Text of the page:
Scoundrels Thrive in the Absence of Leaders
“. . . 2017 is shaping up to be The Year of No More.”
Harvey Weinstein is the new poster boy for abusive behavior: a Hollywood high-roller who reportedly low-balled vulnerable women with unwelcomed advances and expectations of sexual submission. Until recently, he sneaked under the radar of a town that prides itself on social progressiveness and the championing of women’s rights.
Tinseltown A-listers have come forward to admit that they knew. Yet their shame is poor consolation for the suffering that Weinstein, among the most accomplished film producers in the entertainment industry, apparently inflicted on women who placed their trust in his professional influence and power.
Matt Damon — an actor of legendary status for his work in successful films such as “Good Will Hunting,” “The Bourne Identity,” and “The Martian,” — first stated he knew nothing about Weinstein’s antics, but later admitted that he did. Others of similar stature have also come forward.
“I knew he was an a–hole, he was proud of that,” Damon told ABC News. “That’s how he carried himself. I knew he was a womanizer. I wouldn’t want to be married to the guy. But the criminal, sexual predation is not something that I ever thought was going on. Absolutely not.”
Sexual hostility, however, is not always criminal, despite the damage it causes to victims and the organizations in which it occurs. To wait for behavior to rise to the level of a crime is too late. Good people must act decisively when bad people cause suffering.
Weinstein appears to be a classic case of a predator who basked in the narcissistic thrill of getting away with it. The behavior of which he’s been accused shouldn’t happen in modern society, especially in a place like Hollywood, but it does; the scoundrels responsible for it hold all of us back. They are the ceiling, the weak link, the barrier to our potential for progress. In business, they stifle our competitiveness.
All of us should be troubled by the story of Harvey Weinstein. He is a painful reminder that we have people among us who are beyond the reach of social wisdom and standards of behavior. Yes, they often are talented, hardworking and ambitious. But, they don’t see rules as applicable to them, and they aren’t burdened with the same sense of responsibility that restrains the rest of us. If they have enough power and are willing to use it, the intimidation they produce can be paralyzing. As a result, they live life as a constant threat because no one is willing to neutralize them.
It seems that 2017 is shaping up to be The Year of No More. It began with the nonstop coverage of Bill Cosby and his legal battles against damaging accusations of gross sexual misconduct involving the poisoning and rape of alleged victims. It continued with the downfall of Bill O’Reilly, perhaps the most powerful name in evening news, after being accused of repeated sexual harassment toward female colleagues at Fox News.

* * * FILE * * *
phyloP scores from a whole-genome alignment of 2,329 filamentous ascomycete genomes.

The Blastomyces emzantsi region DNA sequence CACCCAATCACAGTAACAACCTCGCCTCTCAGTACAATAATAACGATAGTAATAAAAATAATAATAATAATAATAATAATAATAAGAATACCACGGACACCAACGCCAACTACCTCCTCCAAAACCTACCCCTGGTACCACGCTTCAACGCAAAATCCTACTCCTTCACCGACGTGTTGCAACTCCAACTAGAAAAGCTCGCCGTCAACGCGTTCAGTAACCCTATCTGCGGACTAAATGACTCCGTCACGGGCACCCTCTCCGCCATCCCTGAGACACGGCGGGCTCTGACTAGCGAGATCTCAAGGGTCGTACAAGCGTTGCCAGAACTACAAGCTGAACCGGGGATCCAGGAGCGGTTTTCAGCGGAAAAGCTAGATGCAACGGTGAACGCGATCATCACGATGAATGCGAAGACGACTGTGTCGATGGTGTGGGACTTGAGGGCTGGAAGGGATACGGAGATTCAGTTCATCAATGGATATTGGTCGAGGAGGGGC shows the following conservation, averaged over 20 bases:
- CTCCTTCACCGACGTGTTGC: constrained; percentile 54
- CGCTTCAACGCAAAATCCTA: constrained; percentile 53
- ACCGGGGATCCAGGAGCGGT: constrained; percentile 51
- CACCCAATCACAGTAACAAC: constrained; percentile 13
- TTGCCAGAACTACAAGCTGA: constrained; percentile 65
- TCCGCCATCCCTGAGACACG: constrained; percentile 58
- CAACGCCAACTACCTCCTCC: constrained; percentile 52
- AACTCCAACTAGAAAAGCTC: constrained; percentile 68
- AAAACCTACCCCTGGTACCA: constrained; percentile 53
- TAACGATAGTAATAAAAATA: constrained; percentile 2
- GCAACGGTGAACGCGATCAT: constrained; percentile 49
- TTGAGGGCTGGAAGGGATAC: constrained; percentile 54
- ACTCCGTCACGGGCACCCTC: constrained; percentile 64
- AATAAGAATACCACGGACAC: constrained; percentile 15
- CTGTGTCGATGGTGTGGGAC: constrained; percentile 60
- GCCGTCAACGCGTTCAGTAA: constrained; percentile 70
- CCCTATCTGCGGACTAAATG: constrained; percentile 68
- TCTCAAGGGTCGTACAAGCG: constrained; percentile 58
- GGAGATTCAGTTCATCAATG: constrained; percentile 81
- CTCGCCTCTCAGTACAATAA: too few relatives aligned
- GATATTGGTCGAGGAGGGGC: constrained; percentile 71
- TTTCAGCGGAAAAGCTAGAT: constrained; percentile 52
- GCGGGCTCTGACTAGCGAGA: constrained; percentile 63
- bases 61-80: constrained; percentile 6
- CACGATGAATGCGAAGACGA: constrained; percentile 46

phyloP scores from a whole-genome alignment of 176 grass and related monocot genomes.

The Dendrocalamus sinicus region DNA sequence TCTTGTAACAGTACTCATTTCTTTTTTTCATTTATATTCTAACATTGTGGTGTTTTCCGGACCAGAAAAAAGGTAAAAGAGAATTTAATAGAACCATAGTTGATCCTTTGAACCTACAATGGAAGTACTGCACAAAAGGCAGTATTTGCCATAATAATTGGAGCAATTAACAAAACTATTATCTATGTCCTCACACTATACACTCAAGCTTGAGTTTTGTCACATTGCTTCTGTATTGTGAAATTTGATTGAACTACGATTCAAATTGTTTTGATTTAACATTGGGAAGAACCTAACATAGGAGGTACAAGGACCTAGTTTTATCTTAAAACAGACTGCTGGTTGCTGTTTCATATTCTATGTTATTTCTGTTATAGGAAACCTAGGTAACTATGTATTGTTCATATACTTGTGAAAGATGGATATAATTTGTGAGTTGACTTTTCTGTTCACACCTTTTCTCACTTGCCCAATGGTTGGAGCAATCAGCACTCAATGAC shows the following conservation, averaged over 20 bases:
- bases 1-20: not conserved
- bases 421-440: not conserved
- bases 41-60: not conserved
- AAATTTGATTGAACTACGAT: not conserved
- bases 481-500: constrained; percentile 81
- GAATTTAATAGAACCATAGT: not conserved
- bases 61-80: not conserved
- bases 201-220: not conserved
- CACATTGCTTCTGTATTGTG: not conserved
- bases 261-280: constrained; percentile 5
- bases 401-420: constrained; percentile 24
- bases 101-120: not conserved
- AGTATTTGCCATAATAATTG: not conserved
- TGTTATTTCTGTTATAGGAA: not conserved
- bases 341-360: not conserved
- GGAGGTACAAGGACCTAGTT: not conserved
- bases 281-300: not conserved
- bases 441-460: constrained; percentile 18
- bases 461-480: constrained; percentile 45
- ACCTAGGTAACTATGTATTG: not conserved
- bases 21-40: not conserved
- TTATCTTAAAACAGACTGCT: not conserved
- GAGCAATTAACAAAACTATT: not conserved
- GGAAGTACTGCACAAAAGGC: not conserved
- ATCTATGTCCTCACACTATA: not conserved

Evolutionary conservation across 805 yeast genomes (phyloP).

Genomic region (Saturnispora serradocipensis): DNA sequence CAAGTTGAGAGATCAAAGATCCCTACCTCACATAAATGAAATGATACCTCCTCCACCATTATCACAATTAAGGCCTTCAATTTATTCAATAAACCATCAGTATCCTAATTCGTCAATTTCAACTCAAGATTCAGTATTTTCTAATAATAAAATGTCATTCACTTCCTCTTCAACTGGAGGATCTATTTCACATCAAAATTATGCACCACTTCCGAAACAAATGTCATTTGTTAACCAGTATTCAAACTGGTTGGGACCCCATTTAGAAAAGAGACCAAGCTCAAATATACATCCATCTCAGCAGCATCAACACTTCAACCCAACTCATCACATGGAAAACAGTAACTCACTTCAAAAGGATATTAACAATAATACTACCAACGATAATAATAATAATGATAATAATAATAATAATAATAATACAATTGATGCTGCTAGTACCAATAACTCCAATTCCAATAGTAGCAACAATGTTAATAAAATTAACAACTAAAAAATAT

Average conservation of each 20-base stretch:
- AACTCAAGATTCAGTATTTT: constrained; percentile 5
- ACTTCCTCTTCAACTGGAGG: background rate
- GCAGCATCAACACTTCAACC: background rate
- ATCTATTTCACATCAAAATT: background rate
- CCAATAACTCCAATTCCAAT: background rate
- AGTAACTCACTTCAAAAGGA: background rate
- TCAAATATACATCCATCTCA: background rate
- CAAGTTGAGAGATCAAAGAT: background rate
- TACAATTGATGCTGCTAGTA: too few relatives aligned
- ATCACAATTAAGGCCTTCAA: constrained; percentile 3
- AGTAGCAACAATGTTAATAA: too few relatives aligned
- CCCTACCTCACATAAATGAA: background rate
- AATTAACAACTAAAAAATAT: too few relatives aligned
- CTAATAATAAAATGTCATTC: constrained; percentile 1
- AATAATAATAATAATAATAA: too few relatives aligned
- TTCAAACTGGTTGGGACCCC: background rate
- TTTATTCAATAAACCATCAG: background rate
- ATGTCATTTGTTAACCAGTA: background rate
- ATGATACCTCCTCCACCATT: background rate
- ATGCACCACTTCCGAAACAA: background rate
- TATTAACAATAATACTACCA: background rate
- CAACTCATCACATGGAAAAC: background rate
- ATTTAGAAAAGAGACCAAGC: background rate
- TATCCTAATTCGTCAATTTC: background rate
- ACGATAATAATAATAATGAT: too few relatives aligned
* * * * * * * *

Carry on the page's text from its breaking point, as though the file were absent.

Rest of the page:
Just recently, Megyn Kelly — O’Reilly’s formidable colleague at Fox News, and the current host of NBC’s Megyn Kelly Today — denounced his denials. According to USA Today, Kelly takes note of the enormous $32 million settlement that saved O’Reilly from the scrutiny of a courtroom.
“What on earth would justify that amount?” Kelly asked. “What awfulness went on?”
Fair question. Here’s another: What cultural dynamics allow such awfulness to emerge in the first place?
Ten years ago, legendary Chrysler CEO Lee Iacocca vented his frustrations in a best-selling book titled, “Where have all the Leaders Gone?” In it, Iacocca scolds many in our public and private institutions for their lack of courage in dealing with the great challenges of our time.
According to Iacocca, “Instead of getting mad, everyone sits around and nods their heads.”
Just as scoundrels thrive in the company of cowards, they likewise shudder in the shadows of great leaders. Leaders have backbones. They fertilize our cultural soil with nutrients that are poisonous to scoundrels. In the absence of leaders, all of us become vulnerable to predators and hustlers.
Too many of today’s leaders are people-pleasers and believe leadership is an exercise in placation. Some achieve their positions through political jockeying and favoritism rather than raw talent. They may have authority and may be highly compensated for what they do, but they steer clear of conflict and are unwilling to challenge inappropriate ways of thinking. Perhaps they don’t know how or don’t want to lose what they have. Either way, they leave suffering in their wakes.
Great leaders put within our reach exciting possibilities for the future, while scoundrels weaken our grip, caring only for themselves, their desires, and their ambitions. They limit the capacity of people, teams and organizations to maximize their fullest potential. In the worst instances, they bring harm to people who deserve much better.
Where have all the leaders gone? They are out there, but so are the scoundrels. In the end, the quality of our personal and professional lives will always depend on great leaders with great strength.
But, as the modern-day scoundrels teach us, we need more.
John Collins is a High-Stakes Leadership Consultant & Executive Coach at Critical Victories near Lansing, Michigan. He is an active speaker, writer, coach, and consultant focusing on people, teams, and organizations seeking to thrive in high-pressure environments. Learn more about John and Critical Victories at www.criticalvictories.com.